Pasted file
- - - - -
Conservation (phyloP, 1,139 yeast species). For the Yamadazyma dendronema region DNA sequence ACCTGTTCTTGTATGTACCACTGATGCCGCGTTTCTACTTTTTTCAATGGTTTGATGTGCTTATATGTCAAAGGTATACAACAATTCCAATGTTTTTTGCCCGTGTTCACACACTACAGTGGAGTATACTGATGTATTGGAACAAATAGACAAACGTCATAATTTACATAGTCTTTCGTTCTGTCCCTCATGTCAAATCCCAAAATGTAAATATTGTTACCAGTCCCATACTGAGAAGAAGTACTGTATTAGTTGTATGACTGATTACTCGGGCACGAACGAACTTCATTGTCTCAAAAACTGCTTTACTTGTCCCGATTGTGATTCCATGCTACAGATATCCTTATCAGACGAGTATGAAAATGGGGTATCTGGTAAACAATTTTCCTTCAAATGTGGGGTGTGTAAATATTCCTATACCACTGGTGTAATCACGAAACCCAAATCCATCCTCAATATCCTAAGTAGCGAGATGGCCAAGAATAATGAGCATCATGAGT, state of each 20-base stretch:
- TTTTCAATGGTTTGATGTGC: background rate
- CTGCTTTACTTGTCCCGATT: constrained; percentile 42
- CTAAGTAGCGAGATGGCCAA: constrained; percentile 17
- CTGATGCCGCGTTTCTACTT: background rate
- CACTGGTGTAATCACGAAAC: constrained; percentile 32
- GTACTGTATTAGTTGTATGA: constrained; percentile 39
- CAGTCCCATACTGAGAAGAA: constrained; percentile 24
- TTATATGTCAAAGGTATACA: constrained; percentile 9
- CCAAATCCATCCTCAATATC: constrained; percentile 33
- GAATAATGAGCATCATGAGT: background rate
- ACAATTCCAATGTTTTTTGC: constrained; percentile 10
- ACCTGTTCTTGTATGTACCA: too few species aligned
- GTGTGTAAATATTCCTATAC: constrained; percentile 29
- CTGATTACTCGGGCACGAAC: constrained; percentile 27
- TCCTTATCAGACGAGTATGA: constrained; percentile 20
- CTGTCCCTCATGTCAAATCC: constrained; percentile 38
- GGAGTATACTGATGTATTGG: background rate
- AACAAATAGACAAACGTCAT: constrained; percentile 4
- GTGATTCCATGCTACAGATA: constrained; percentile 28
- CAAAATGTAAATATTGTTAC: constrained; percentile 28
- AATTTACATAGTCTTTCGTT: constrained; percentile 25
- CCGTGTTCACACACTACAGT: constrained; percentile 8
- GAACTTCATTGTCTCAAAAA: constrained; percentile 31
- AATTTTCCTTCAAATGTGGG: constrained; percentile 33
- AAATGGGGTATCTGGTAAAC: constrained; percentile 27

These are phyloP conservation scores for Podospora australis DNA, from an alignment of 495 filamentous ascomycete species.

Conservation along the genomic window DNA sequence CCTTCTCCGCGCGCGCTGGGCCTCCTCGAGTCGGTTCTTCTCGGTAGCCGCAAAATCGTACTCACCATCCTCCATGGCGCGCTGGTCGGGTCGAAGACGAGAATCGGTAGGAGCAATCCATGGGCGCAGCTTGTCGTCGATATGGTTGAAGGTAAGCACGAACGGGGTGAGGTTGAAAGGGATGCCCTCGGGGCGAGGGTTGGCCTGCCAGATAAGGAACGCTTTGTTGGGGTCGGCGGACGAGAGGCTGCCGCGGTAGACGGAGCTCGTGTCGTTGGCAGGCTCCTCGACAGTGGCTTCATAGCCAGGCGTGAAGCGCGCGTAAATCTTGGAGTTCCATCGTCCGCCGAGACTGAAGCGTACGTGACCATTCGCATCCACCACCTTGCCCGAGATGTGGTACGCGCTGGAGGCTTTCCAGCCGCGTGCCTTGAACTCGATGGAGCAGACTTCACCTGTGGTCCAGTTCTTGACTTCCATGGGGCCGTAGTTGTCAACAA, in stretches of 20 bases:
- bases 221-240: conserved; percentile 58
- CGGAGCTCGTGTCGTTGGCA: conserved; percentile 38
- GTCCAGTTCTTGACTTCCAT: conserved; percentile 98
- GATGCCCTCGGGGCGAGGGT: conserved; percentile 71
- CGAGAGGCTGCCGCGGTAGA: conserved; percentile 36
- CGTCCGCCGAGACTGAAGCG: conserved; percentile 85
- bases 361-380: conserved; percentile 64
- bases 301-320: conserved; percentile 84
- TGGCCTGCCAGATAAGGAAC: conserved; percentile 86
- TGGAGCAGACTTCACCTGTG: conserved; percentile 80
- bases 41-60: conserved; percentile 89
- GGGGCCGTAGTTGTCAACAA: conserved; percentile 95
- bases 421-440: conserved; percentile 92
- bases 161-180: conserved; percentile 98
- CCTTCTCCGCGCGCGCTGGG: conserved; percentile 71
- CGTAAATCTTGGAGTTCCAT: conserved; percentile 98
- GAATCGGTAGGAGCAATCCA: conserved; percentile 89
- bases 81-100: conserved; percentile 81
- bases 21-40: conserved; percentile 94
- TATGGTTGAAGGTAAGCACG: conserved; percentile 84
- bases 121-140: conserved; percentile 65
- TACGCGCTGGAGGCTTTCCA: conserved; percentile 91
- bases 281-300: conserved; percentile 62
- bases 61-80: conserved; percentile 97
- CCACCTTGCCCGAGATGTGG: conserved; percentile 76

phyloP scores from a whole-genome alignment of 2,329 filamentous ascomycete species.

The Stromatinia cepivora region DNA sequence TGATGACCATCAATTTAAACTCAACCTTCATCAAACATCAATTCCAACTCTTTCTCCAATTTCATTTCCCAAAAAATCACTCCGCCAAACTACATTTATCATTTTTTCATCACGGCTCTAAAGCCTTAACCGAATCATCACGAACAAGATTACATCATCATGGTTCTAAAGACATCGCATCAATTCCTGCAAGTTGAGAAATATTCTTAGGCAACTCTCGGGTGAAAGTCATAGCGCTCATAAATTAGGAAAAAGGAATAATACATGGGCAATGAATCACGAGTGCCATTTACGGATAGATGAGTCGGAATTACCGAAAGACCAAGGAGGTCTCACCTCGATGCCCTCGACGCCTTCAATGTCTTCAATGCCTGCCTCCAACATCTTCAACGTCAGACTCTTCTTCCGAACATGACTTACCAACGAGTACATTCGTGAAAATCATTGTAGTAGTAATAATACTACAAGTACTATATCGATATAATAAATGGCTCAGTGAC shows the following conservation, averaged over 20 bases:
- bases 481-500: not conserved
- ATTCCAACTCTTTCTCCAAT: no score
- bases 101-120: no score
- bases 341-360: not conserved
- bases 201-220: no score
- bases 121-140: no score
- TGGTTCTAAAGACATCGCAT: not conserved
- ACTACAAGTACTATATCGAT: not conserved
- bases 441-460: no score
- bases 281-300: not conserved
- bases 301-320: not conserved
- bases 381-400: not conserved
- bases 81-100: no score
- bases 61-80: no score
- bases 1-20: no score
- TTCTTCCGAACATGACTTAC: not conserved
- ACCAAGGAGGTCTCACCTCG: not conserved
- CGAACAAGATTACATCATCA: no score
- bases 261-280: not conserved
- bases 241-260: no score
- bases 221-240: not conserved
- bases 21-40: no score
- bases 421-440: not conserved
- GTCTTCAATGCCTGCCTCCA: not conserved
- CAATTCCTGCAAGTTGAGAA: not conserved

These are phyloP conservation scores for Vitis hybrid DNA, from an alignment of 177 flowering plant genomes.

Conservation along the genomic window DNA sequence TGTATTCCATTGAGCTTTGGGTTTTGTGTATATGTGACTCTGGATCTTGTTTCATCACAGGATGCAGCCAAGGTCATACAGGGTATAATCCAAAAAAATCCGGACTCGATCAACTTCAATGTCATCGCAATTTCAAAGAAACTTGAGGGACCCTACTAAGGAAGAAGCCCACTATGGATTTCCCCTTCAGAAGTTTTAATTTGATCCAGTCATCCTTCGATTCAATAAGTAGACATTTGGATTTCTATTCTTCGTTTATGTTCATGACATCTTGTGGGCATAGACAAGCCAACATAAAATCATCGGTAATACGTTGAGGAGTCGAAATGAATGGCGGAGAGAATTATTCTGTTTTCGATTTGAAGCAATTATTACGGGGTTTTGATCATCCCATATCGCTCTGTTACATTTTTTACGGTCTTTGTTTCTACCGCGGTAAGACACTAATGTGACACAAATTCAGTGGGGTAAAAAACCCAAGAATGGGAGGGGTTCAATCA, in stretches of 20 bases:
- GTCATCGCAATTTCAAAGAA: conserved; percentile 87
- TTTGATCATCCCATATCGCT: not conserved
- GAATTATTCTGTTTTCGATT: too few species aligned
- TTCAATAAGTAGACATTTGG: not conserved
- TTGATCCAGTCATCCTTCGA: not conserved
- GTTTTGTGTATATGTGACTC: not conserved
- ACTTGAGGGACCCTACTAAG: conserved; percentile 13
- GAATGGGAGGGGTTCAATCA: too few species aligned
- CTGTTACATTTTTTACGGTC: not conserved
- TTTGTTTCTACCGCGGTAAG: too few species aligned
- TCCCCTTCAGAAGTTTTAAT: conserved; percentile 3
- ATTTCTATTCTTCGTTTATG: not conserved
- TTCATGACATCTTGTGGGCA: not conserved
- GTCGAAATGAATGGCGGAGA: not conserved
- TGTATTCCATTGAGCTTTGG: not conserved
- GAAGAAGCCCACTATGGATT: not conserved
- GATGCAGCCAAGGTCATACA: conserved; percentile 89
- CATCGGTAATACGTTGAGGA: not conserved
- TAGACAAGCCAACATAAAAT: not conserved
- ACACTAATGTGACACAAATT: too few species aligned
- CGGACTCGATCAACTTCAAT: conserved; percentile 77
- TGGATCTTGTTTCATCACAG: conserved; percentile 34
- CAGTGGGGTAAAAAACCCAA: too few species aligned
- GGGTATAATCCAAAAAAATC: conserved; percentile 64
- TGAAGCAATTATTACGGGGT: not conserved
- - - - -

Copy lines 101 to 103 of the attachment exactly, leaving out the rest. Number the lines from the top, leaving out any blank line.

- TAGACAAGCCAACATAAAAT: not conserved
- ACACTAATGTGACACAAATT: too few species aligned
- CGGACTCGATCAACTTCAAT: conserved; percentile 77